Teachers Embark on Brazilian Adventure, May 7, 2001

SOCORRO, N.M., May 7, 2001 -- Brazil . . . land of beautiful beaches, lush rain forests, exotic animals, and New Mexican teachers. New Mexican teachers? Twelve New Mexican teachers, in fact.

These twelve teachers, who hail from all over New Mexico, will be traveling to Brazil this summer as part of a Department of Education Fulbright-Hays Group Projects Abroad Program grant awarded to the Master of Science Teaching Program at New Mexico Tech. While there, they will earn them academic credit for two classes focussing on Air Quality and Sensitive Ecosystems. There will also be ample opportunity to explore the rich culture and natural beauty of Brazil throughout the trip.

The group begins their expedition in São Paulo, Brazil, the largest city in South America. In São Paulo, they will have the opportunity to explore the Brazilian education system through visits to public schools and the Universidad de São Paulo. They will also begin a series of experiments for the class "Introduction to Air Pollution and Air Quality Management." This course will provide an understanding of concepts of air pollution and air quality management, through a combination of lectures and experiments.

While traveling in Brazil, the participants will be testing the air quality in different regions of the country using personal monitors. This offers the chance to compare locations and management systems between the cities they visit (São Paulo, Rio de Janeiro, Campo Grande, Manaus, and Recife) and wilderness areas in Northern Brazil.

As the expedition progresses northward, the crew will explore the culture, religions, foods, and history of Brazil. They also start to concentrate on their other academic goal--"An Introduction to Natural Ecosystems and Ecological Concepts." This class is also presented through a combination of lecture and field experiences. Field experiences include exploration of the Amazon by boat, treks through the Patanal Wilderness area, and exposure to Brazilian research centers that focus on fragile ecosystems. Lectures will reflect the environments they visit, what an ecosystem is, how it evolves, how it works, how it adapts to change. These topics will integrate discussion of local and global air quality, utilizing personal experience, background readings, and participants' own air quality experiments in Brazil.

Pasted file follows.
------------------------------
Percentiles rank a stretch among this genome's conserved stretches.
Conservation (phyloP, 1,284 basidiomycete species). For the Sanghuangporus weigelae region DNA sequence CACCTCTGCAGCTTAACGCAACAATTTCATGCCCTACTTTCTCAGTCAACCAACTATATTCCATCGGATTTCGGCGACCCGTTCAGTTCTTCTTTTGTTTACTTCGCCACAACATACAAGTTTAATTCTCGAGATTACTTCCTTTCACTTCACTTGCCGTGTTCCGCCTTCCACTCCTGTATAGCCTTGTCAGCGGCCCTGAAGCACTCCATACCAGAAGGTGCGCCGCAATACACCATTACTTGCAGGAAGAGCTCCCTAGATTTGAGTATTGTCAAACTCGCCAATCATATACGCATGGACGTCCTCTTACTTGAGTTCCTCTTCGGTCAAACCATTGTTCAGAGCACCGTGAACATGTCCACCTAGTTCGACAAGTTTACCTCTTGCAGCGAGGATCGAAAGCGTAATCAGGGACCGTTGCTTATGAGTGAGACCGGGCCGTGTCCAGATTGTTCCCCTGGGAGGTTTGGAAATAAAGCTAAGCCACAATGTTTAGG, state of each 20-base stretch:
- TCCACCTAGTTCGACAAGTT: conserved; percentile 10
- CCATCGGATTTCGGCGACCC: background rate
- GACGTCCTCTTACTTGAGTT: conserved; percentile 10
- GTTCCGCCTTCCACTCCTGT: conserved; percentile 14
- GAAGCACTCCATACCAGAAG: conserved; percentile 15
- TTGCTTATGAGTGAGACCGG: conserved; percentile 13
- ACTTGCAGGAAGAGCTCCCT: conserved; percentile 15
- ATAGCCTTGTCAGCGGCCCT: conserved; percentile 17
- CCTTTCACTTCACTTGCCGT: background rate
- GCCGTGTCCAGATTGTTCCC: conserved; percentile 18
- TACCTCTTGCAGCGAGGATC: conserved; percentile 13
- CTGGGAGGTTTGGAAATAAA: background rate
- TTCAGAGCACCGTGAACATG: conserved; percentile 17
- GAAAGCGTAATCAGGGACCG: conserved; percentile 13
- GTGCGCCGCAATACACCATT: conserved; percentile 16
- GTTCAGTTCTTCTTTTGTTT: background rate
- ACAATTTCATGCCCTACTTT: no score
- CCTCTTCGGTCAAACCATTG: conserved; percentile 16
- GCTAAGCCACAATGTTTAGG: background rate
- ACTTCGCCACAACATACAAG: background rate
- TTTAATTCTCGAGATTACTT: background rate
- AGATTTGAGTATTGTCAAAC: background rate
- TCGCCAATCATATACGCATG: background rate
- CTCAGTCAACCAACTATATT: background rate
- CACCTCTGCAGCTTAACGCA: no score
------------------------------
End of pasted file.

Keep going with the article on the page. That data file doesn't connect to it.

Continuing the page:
Part of each teacher's assignment in this undertaking is to bring their newfound knowledge of Brazil, air quality issues, and ecological concepts back to their New Mexican classrooms.

Although they are studying these concepts in Brazil, these are not uniquely Brazilian concepts. The lessons these teachers learn in Brazil will provide ample experiential information to compare with their New Mexican surroundings. Each teacher will prepare lesson plans to that effect as part of the program.

The teachers selected for this program through competitive application in March are Cynde Aaron, AIM High School, Socorro; Steve Blake, Silver High School, Silver City; Linda Jane Chavez, SER SFPS Career Academy, Santa Fe; Cynthia Connolly, Socorro; Lee Eversole, Crownpoint Institute of Technology, Bluewater; Elizabeth Fritsche, Albuquerque Academy, Albuquerque; Douglas Fuqua, Tularosa High School, Alto; Marilyn Gardner, SET SFPS Career Academy, Santa Fe; Julianne Green, St. Pius X High School, Albuquerque; Katharine Hoff, Rio Rancho High School, Albuquerque; Zachary Leonard, Espanola Valley High School, Espanola; and Donna Michelle Perry, Carlsbad High School Phoenix Program, Carlsbad.

They will be leaving for Brazil June 9 to join the program leaders, Vannetta R. Perry and Clinton Richardson, both of New Mexico Tech. Their five-week stay ends July 13. For more information about the program and expedition plans, visit the MST website at www.nmt.edu/~science/mst and look under International Experiences.